10 must-visit world-class Art Nouveau buildings in Brussels!

10 must-visit world-class Art Nouveau buildings in Brussels!

Away with all those neo-styles, it’s time for new materials like iron, steel and glass! The style revolution had already begun in France and Britain, but it was in Belgium that Art Nouveau was born, thanks to the visionary mind of Victor Horta.

It was born in 1893, with the building of the Tassel hotel, which (better than any manifest could have done) gave rise to the new architectural style.

The building was a first major calling card for Horta, who went on to leave his mark on the capital along with the support of other great architects of the end of the 19th century and beginning of the 20th century such as Hankar, van de Velde, etc.

The era had moved on from Gothic Revival, Neoclassicism, Renaissance Revival, etc. It was itching for new ideas, materials and an elegant natural style, with a touch of Japan to counter the cold, grey march of industrialism.

It was also a fruitful period for areas for urban development: times were prosperous and the population was more than happy to provide funds for construction. In return, Brussels got Art Nouveau gems that remain to this day the envy of the rest of the world.

  • Make sure you visit this top 10 of Art Nouveau buildings in Brussels:

    1. The Horta Museum

  • The Horta Museum is housed in two connected buildings: The architect’s house and his workshop. They present Art Nouveau in its purest form, at its prime. Both buildings were bought by the commune of Saint-Gilles in the 60s and turned into a museum which opened in 1969.

    Visit: the Museum is open Tuesday to Sunday 2:00-5:30 pm. Last entry is at 5:00 pm

  • 2. The Tassel Hotel

  • The Tassel hotel was declared a UNESCO World Heritage site in 2000. And with good reason, as it’s regarded as the first genuine Art Nouveau building in the world and is, therefore, an architectural icon.

    Visit: the venue can be visited by request, but please enquire in advance. Subject to the owner’s availability.

  • 3. The Autrique House

  • The Autrique House, designed by Victor Horta in 1893, is the first large town house that the great architect built, around the same time as the Tassel Hotel. Here too the structural and decorative innovations are characteristic of Art Nouveau.

    Visit: from Wednesday to Sunday, from 12:00 to 6:00 pm - last admission at 5:30 pm.

  • 4. The Cauchie House

  • The Cauchie House, that dates back to 1905, is named after its architect and the original owner Paul Cauchie, who worked primarily with decoration and painting. His speciality was large sgraffiti, which is plain to see on the building’s façade.

    Visit: every first weekend of each month, from 10:00 am to 1 pm and from 2:00 to 5:30 pm. Last visit was at 4:30 pm. 

  • 5. The Musical Instrument Museum (MIM)

  • The Old England building – previously a shop, but now owned by the government – is a remarkable example of Art Nouveau, with its black metal structure. Although the MIM is often considered to be only this dark metal structure, the complete construction is made up of three buildings in which no less than 1,200 musical instruments are on display, with more than 8,000 in total being stored.

    Visit: Tuesday - Friday: 9:30 a.m. - 5:00 p.m. Saturday, Sunday and on holidays: 10:00 a.m. - 5:00 p.m.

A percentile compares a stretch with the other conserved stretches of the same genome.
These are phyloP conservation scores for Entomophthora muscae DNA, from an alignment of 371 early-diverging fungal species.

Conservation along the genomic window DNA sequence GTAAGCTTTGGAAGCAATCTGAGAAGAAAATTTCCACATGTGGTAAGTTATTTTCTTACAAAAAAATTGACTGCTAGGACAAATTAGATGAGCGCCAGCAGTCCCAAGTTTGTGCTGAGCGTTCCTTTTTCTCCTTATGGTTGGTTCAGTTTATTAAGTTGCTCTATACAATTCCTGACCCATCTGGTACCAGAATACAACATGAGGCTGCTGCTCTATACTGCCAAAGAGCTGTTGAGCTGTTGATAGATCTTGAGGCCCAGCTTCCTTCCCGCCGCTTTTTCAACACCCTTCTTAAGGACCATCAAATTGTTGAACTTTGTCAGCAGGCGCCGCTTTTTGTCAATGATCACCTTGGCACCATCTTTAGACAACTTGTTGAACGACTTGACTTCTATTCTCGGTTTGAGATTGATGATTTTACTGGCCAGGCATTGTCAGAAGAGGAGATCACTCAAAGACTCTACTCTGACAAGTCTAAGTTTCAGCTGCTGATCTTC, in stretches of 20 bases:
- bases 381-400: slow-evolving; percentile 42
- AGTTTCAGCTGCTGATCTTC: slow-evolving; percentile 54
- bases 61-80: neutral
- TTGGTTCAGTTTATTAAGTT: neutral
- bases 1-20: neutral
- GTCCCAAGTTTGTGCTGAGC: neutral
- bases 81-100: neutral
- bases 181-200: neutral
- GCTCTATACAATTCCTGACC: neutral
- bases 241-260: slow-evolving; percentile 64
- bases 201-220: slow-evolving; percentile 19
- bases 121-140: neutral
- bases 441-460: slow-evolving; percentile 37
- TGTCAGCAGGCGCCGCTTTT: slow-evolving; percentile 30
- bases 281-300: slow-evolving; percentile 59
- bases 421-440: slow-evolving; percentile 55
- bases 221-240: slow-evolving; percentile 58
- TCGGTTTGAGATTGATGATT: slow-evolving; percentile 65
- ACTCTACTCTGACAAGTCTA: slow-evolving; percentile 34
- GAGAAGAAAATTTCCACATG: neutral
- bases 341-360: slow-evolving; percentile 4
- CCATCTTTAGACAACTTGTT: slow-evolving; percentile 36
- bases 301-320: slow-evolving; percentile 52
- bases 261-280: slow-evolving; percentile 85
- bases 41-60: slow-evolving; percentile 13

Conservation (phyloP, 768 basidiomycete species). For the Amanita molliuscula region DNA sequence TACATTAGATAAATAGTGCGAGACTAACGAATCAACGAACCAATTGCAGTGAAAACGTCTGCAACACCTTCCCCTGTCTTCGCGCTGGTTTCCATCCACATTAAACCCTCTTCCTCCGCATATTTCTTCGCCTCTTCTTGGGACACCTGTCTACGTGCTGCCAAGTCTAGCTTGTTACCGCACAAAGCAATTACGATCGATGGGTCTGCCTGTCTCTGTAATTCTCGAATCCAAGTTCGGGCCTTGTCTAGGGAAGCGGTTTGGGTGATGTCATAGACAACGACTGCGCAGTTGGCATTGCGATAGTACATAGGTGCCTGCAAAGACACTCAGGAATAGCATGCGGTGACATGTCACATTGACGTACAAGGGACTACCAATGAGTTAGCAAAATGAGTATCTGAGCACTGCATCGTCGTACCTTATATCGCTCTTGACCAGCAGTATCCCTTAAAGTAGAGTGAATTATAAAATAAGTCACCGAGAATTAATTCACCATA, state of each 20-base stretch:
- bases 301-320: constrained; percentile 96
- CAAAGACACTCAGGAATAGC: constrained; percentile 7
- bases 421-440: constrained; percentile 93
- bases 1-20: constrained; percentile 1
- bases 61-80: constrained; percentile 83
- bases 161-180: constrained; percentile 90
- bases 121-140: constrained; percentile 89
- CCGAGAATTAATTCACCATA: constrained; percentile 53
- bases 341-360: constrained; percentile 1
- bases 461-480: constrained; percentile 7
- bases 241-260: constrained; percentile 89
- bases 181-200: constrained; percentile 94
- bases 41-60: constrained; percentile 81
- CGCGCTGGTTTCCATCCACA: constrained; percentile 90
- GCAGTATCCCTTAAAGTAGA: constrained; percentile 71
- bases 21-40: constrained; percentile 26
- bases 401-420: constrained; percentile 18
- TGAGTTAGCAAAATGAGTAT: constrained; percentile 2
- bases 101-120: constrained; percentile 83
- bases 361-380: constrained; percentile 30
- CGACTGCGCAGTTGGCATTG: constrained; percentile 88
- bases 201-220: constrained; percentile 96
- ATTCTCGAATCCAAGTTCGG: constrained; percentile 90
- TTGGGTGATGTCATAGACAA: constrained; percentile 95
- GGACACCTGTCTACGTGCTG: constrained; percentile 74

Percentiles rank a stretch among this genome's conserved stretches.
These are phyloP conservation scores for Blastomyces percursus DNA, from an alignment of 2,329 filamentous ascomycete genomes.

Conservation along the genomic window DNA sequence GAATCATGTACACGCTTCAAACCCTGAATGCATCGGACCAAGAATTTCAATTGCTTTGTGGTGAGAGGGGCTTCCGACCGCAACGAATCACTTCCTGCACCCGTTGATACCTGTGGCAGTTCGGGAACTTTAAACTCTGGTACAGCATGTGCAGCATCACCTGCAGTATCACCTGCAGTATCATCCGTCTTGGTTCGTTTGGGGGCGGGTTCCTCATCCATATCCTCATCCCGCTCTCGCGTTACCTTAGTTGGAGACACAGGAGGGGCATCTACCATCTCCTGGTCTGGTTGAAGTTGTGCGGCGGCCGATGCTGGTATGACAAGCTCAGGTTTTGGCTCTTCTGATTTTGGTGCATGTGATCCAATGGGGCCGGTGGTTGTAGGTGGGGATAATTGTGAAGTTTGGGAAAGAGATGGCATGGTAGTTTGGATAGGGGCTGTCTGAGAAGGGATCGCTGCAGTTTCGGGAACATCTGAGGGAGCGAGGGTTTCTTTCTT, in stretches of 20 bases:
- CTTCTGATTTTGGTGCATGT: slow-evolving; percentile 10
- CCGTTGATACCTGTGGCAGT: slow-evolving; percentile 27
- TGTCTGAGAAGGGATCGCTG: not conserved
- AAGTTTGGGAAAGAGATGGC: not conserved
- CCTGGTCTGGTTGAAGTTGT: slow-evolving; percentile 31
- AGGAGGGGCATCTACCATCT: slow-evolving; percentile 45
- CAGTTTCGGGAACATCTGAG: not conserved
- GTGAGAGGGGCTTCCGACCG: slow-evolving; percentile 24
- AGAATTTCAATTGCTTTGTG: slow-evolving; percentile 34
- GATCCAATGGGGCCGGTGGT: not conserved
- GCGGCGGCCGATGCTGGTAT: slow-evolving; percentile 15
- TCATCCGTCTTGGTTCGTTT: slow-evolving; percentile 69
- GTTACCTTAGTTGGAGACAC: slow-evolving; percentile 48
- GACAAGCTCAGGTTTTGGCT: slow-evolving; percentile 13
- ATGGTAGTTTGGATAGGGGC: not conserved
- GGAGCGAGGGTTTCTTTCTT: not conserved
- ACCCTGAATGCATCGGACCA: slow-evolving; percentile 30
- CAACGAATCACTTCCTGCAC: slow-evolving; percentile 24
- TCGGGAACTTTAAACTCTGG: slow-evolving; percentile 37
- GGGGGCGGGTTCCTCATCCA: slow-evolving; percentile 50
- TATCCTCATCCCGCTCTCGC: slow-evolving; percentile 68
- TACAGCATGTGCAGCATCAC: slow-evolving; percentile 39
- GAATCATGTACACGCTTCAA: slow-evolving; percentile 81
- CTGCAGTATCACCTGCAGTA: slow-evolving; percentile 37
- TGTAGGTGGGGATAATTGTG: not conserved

• 6. The Max Hallet House

  • This building along the prestigious avenue Louise is genuinely sober. That isn’t simply down to the logical evolution of Art Nouveau architecture around 1900, it’s also because of the building’s purpose. It was built by Victor Horta in 1903 to be both a home and an office for lawyer Max Hallet.

    Visit: the venue can be visited by request, but please enquire in advance. Subject to the owner’s availability. www.explore.brussels

  • 7. The Solvay House

  • The Solvay House is regarded as one of Victor Horta’s finest works, which unsurprisingly lead it to be added to the list of UNESCO World Heritage Sites in 2003. Standing on the chic avenue Louise, it is a perfect example of how the well-to-do families of 19th century bourgeoisie lived.

    Visit: the venue can be visited by request, but please enquire in advance. Subject to the owner’s availability. www.explore.brussels

  • 8. The Eetvelde House

  • According to Victor Horta himself, the Eetvelde House, which was declared a UNESCO World Heritage Site in 2000, was the most daring of his entire oeuvre. Politician Edmond van Eetvelde was someone who believed in new ideas and architectural innovation. He allowed Horta to let his artistic inspiration run wild when he commissioned him to design a home for his family.

    Visit: the venue can be visited by request, but please enquire in advance. Subject to the owner’s availability. www.explore.brussels

  • 9. Foundation Frison Horta

  • The foundation Frison Horta sits in the middle of Rue Lebeau and was built by Victor Horta in 1894 for Georges Frison, a renowned lawyer. It is a house of nature and light with murals and frescoes of flora and fauna that engulf the whole house. Foundation Frison Horta is a cultural institution and centre for art. It acts as a cultural bridge between east and west that fosters greater understanding and appreciation of the rich cultural traditions of India in Europe and vice versa.

    Guided visit (30') by appointment only

  • 10. The Belgian Comic Strip Center (BCSC)

  • The Belgian Comic Strip Center stands in what was once a textiles warehouse. Victor Horta was commissioned by textile merchant Charles Waucquez to develop the building. In the 1980s the building was bought by the government to save it from being demolished.

    Visit: every day from 10 am to 6 pm.